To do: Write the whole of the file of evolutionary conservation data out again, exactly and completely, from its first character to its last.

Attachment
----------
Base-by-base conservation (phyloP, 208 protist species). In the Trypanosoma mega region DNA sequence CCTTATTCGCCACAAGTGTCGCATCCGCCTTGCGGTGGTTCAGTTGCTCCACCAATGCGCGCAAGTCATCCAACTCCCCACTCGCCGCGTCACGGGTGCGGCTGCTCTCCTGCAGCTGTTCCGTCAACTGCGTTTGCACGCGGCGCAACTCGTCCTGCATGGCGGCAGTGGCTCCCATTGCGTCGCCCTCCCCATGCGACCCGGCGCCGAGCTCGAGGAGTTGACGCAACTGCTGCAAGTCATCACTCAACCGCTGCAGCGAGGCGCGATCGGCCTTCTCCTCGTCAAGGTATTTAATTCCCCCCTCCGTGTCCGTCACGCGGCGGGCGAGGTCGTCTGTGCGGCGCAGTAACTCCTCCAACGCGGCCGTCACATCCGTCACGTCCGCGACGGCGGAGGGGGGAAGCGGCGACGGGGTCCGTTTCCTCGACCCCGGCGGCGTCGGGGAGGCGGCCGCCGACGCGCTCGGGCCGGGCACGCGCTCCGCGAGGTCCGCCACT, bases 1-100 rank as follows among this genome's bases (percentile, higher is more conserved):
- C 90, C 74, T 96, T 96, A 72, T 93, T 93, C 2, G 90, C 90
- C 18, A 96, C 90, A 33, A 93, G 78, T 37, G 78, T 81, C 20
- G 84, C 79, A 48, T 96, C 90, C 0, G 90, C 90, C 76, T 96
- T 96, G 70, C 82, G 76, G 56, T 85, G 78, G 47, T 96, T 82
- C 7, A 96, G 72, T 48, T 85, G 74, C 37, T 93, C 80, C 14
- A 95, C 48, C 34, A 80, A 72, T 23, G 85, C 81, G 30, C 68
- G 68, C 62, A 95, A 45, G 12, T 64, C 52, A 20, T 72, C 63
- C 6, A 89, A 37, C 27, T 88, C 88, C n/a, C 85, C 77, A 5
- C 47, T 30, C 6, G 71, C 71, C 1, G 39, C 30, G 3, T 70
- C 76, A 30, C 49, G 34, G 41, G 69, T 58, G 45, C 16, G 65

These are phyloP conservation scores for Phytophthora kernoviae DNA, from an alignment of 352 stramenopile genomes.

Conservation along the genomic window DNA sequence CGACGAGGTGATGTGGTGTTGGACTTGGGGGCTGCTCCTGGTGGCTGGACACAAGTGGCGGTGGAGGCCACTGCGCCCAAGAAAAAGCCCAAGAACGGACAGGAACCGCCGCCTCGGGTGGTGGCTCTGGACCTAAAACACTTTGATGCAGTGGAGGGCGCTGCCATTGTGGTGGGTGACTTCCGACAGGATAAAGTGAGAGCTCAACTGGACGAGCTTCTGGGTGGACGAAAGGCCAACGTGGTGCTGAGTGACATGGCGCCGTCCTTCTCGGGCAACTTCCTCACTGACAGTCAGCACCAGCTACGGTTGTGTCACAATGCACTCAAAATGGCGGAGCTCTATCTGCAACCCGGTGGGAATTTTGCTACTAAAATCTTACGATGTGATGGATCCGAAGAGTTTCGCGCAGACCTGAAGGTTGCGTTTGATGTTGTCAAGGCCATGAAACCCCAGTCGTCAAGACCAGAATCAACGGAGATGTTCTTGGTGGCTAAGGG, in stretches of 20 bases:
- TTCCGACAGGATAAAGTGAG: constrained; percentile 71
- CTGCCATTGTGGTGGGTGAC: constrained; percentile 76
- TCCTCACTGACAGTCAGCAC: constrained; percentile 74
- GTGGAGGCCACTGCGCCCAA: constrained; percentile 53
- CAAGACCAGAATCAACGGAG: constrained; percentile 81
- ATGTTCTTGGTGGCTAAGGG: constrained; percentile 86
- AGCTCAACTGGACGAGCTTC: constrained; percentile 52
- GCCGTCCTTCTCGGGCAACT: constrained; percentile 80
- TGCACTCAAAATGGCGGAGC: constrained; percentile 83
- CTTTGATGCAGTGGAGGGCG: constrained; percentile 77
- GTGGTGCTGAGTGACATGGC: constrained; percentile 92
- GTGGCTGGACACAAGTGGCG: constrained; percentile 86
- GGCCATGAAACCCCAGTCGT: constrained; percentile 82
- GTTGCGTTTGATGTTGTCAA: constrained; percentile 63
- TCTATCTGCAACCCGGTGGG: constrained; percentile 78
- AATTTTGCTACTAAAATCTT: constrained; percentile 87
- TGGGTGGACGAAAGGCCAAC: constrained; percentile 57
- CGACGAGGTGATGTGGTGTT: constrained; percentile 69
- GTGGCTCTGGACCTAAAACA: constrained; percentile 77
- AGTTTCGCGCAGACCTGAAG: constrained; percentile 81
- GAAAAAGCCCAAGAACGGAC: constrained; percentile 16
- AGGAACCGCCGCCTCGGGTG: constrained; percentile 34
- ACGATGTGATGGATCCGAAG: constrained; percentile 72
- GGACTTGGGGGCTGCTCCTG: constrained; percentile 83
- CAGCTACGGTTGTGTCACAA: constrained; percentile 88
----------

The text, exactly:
Base-by-base conservation (phyloP, 208 protist species). In the Trypanosoma mega region DNA sequence CCTTATTCGCCACAAGTGTCGCATCCGCCTTGCGGTGGTTCAGTTGCTCCACCAATGCGCGCAAGTCATCCAACTCCCCACTCGCCGCGTCACGGGTGCGGCTGCTCTCCTGCAGCTGTTCCGTCAACTGCGTTTGCACGCGGCGCAACTCGTCCTGCATGGCGGCAGTGGCTCCCATTGCGTCGCCCTCCCCATGCGACCCGGCGCCGAGCTCGAGGAGTTGACGCAACTGCTGCAAGTCATCACTCAACCGCTGCAGCGAGGCGCGATCGGCCTTCTCCTCGTCAAGGTATTTAATTCCCCCCTCCGTGTCCGTCACGCGGCGGGCGAGGTCGTCTGTGCGGCGCAGTAACTCCTCCAACGCGGCCGTCACATCCGTCACGTCCGCGACGGCGGAGGGGGGAAGCGGCGACGGGGTCCGTTTCCTCGACCCCGGCGGCGTCGGGGAGGCGGCCGCCGACGCGCTCGGGCCGGGCACGCGCTCCGCGAGGTCCGCCACT, bases 1-100 rank as follows among this genome's bases (percentile, higher is more conserved):
- C 90, C 74, T 96, T 96, A 72, T 93, T 93, C 2, G 90, C 90
- C 18, A 96, C 90, A 33, A 93, G 78, T 37, G 78, T 81, C 20
- G 84, C 79, A 48, T 96, C 90, C 0, G 90, C 90, C 76, T 96
- T 96, G 70, C 82, G 76, G 56, T 85, G 78, G 47, T 96, T 82
- C 7, A 96, G 72, T 48, T 85, G 74, C 37, T 93, C 80, C 14
- A 95, C 48, C 34, A 80, A 72, T 23, G 85, C 81, G 30, C 68
- G 68, C 62, A 95, A 45, G 12, T 64, C 52, A 20, T 72, C 63
- C 6, A 89, A 37, C 27, T 88, C 88, C n/a, C 85, C 77, A 5
- C 47, T 30, C 6, G 71, C 71, C 1, G 39, C 30, G 3, T 70
- C 76, A 30, C 49, G 34, G 41, G 69, T 58, G 45, C 16, G 65

These are phyloP conservation scores for Phytophthora kernoviae DNA, from an alignment of 352 stramenopile genomes.

Conservation along the genomic window DNA sequence CGACGAGGTGATGTGGTGTTGGACTTGGGGGCTGCTCCTGGTGGCTGGACACAAGTGGCGGTGGAGGCCACTGCGCCCAAGAAAAAGCCCAAGAACGGACAGGAACCGCCGCCTCGGGTGGTGGCTCTGGACCTAAAACACTTTGATGCAGTGGAGGGCGCTGCCATTGTGGTGGGTGACTTCCGACAGGATAAAGTGAGAGCTCAACTGGACGAGCTTCTGGGTGGACGAAAGGCCAACGTGGTGCTGAGTGACATGGCGCCGTCCTTCTCGGGCAACTTCCTCACTGACAGTCAGCACCAGCTACGGTTGTGTCACAATGCACTCAAAATGGCGGAGCTCTATCTGCAACCCGGTGGGAATTTTGCTACTAAAATCTTACGATGTGATGGATCCGAAGAGTTTCGCGCAGACCTGAAGGTTGCGTTTGATGTTGTCAAGGCCATGAAACCCCAGTCGTCAAGACCAGAATCAACGGAGATGTTCTTGGTGGCTAAGGG, in stretches of 20 bases:
- TTCCGACAGGATAAAGTGAG: constrained; percentile 71
- CTGCCATTGTGGTGGGTGAC: constrained; percentile 76
- TCCTCACTGACAGTCAGCAC: constrained; percentile 74
- GTGGAGGCCACTGCGCCCAA: constrained; percentile 53
- CAAGACCAGAATCAACGGAG: constrained; percentile 81
- ATGTTCTTGGTGGCTAAGGG: constrained; percentile 86
- AGCTCAACTGGACGAGCTTC: constrained; percentile 52
- GCCGTCCTTCTCGGGCAACT: constrained; percentile 80
- TGCACTCAAAATGGCGGAGC: constrained; percentile 83
- CTTTGATGCAGTGGAGGGCG: constrained; percentile 77
- GTGGTGCTGAGTGACATGGC: constrained; percentile 92
- GTGGCTGGACACAAGTGGCG: constrained; percentile 86
- GGCCATGAAACCCCAGTCGT: constrained; percentile 82
- GTTGCGTTTGATGTTGTCAA: constrained; percentile 63
- TCTATCTGCAACCCGGTGGG: constrained; percentile 78
- AATTTTGCTACTAAAATCTT: constrained; percentile 87
- TGGGTGGACGAAAGGCCAAC: constrained; percentile 57
- CGACGAGGTGATGTGGTGTT: constrained; percentile 69
- GTGGCTCTGGACCTAAAACA: constrained; percentile 77
- AGTTTCGCGCAGACCTGAAG: constrained; percentile 81
- GAAAAAGCCCAAGAACGGAC: constrained; percentile 16
- AGGAACCGCCGCCTCGGGTG: constrained; percentile 34
- ACGATGTGATGGATCCGAAG: constrained; percentile 72
- GGACTTGGGGGCTGCTCCTG: constrained; percentile 83
- CAGCTACGGTTGTGTCACAA: constrained; percentile 88